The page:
Protocol boosts survival for Li-Fraumeni patients
TORONTO — Keeping regular tabs on patients with a genetic disease that puts them at very high risk for developing multiple cancers over their lifetime has been shown to dramatically improve survival, researchers say.
The surveillance system, known as the Toronto Protocol, involves frequent testing of patients with Li-Fraumeni syndrome, a relatively rare condition caused by a mutated gene that is usually passed from one generation to another.
Patients with Li-Fraumeni are prone to developing a number of malignancies — from leukemia and brain tumours to bone, muscle and breast cancer — due to a mutation in a tumour-suppressor gene known as TP53.
However, a study of 89 patients published Friday in the journal Lancet Oncology found those who had regular testing to catch tumours early have a much better five-year survival rate — almost 90 per cent compared to 60 per cent — than those who did not take part in the surveillance program.
“What this shows is that in an albeit uncommon cancer-predisposition syndrome, it is possible using common clinical tools to detect cancers early and by so doing to intervene early and improve survival dramatically,” said oncologist Dr. David Malkin, the director of the cancer genetics program at Toronto’s Hospital for Sick Children, who headed the study.
“In the absence of a known cure or ability to prevent cancers from developing, this is really a major step in changing the natural course of the disease for these people.”
Malkin said there are likely a few hundred families in Canada affected by Li-Fraumeni, which has a worldwide prevalence of less than one in every 5,000 people.
The lifetime risk of developing cancer is estimated at 73 per cent among male carriers and at least 93 per cent for female carriers. Most cases are inherited, but in about 20 per cent of those affected, there is no family history of the disease, meaning the defective gene on chromosome 17 arose spontaneously.
That’s the case for 14-year-old Alaya Riley, who was told she had Li-Fraumeni two years ago after she developed a second kind of leukemia 10 years after the first. At three, she was diagnosed with a rare form of acute lymphoblastic leukemia that required aggressive treatment and a bone marrow transplant from her older brother Jayke.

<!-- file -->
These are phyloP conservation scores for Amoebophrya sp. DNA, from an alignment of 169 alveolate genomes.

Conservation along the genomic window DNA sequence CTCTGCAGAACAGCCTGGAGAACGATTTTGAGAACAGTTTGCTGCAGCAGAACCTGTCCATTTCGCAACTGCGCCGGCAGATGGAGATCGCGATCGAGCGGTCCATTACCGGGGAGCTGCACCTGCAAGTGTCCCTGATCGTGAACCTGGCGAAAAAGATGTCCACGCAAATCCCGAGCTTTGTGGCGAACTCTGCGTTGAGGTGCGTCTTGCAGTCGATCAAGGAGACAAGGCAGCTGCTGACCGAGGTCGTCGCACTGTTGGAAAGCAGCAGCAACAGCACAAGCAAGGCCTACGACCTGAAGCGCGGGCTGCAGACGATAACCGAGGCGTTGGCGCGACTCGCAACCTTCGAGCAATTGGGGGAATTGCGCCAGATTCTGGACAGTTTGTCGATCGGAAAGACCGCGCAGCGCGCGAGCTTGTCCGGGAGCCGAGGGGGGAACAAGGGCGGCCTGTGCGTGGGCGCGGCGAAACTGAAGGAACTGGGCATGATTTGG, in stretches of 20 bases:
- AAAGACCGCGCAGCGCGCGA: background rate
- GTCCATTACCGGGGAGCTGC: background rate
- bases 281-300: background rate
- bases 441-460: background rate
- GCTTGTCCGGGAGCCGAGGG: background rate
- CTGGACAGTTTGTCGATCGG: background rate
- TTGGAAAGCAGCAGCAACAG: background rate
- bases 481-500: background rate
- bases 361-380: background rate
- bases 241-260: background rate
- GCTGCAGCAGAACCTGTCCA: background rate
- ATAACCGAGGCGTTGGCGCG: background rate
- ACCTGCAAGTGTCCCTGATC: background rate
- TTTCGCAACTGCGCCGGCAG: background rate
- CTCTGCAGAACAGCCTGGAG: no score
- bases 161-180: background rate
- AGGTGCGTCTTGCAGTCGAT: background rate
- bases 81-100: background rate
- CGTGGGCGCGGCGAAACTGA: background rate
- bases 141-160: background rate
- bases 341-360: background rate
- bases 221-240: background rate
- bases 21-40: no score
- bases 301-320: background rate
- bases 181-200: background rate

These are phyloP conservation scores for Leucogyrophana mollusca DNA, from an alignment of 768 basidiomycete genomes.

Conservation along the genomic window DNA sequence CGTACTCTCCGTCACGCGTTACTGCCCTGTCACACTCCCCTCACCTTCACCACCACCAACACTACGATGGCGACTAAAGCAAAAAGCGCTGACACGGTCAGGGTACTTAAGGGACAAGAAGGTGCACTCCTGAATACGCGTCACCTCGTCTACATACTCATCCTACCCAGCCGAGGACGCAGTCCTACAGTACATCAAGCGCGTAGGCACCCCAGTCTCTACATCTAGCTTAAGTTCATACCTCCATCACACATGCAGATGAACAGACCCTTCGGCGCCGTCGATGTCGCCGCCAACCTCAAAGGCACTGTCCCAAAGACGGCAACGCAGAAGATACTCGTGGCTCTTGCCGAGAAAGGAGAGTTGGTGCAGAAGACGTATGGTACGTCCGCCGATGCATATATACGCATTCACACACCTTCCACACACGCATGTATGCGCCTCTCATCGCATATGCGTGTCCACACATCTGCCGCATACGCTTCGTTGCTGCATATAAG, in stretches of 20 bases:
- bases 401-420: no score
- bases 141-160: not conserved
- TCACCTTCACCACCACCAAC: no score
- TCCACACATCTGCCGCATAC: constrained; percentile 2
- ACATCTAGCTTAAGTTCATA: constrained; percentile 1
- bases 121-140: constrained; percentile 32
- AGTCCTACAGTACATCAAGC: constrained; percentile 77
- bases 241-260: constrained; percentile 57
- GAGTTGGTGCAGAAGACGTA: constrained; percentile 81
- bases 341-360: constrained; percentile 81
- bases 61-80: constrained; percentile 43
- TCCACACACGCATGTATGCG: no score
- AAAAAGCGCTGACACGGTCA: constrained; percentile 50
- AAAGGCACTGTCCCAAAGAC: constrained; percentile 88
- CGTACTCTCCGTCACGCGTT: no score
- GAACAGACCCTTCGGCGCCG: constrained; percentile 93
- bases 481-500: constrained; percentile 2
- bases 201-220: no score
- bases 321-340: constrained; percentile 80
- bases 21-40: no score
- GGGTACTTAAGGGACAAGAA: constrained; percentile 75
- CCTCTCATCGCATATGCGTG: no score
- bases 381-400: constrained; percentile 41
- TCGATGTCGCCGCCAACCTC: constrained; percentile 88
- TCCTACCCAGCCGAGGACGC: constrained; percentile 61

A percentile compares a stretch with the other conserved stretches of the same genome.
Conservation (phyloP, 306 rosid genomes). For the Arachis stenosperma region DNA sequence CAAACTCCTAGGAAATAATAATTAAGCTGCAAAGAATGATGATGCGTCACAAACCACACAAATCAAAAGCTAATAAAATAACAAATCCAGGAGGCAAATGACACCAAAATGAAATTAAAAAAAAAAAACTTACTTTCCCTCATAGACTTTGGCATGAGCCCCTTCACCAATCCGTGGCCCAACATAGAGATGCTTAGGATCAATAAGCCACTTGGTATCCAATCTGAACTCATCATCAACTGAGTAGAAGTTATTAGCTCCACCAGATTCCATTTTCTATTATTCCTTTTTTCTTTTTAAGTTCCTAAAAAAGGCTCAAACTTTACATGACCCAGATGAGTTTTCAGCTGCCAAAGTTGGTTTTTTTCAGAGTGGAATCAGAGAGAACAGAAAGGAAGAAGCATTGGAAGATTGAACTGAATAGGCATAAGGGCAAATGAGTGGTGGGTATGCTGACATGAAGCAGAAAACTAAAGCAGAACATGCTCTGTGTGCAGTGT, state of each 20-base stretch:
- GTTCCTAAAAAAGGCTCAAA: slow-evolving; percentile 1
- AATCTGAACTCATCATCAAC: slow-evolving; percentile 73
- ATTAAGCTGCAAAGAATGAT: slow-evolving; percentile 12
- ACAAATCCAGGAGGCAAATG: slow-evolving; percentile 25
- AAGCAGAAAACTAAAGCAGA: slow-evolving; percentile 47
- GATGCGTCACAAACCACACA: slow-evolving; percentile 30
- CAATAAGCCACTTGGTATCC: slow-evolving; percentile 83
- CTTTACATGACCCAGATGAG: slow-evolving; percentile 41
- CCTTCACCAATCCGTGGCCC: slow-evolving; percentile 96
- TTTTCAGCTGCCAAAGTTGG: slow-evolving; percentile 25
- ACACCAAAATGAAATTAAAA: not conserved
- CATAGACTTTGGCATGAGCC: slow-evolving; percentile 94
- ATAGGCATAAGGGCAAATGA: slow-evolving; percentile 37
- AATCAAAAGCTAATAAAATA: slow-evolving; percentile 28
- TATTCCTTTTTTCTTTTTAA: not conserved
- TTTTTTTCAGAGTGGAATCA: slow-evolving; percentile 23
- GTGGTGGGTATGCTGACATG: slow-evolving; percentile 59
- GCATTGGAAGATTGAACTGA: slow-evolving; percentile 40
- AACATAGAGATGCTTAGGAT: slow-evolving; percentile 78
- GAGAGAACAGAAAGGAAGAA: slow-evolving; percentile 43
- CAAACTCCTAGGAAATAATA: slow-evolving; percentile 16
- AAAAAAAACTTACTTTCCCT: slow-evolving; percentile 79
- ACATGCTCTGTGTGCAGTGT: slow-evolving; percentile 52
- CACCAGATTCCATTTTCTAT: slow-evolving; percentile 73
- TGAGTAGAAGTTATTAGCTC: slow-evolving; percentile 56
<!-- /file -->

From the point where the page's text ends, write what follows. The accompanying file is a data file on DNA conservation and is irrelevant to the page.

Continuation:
But when Alaya was diagnosed at 12 with acute myeloid leukemia, calling for a second bone-marrow transplant from her brother, doctors decided to test her DNA and discovered she carried a mutated TP53 gene. Jayke, 18, does not have the defective gene.
“It was kind of relieving actually to know there was something (behind the cancers),” the Grade 10 student said Friday from her home in Cornwall, Ont.
“It was some type of explanation…. So it’s not just being very unlucky,” agreed her mother, Dinah Ener. “But of course there’s a lot of implications.”
Those implications include the development of other cancers.
While Alaya was being treated for her second leukemia, doctors detected suspicious nodules in her thyroid. The butterfly-shaped neck gland was surgically removed, but fortunately tests showed the nodules were benign, Ener said.
But last year, testing identified new tumours — called osteosarcomas — in some of Alaya’s ribs on her left side. Three ribs were removed and her lungs were encased in a protective net.
In January, two more ribs were taken out after lesions were spotted during her scheduled imaging scans. They, too, turned out to be benign.
“It was really like bang, bang, bang,” said Ener of the multiple cancer diagnoses. “So it’s definitely been an eventful two years.”
Malkin said the surveillance program for Li-Fraumeni patients, which was developed at Sick Kids Hospital in 2004 and has since been adopted around the world, involves regular cancer screening: blood tests every three months; ultrasound scans of the abdomen and pelvis every three to four months; and whole-body and brain-dedicated MRIs once a year.
As patients move into adulthood, annual colonoscopies and breast imaging are also added to the list, but starting many years earlier than those for the general population.
“It’s a lot,” conceded Malkin. “It’s quite intense and when we talk with our families, both the adults and the kids, they do definitely comment on that.”
While the cancer-screening schedule can be time-consuming — Alaya’s family must drive her to Sick Kids in Toronto and the Children’s Hospital of Eastern Ontario (CHEO) in Ottawa for different tests, with long waits once there — Ener said it’s reassuring to know her daughter is being closely monitored.
Earlier this week, the teen was in Toronto and next week she has five tests scheduled at CHEO, but Alaya appears to take it all in stride.
“Most people would feel like a lab rat or something like that, but I don’t feel that way,” she said. “I believe that everything they do is for precaution.”
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By Sheryl Ubelacker, The Canadian Press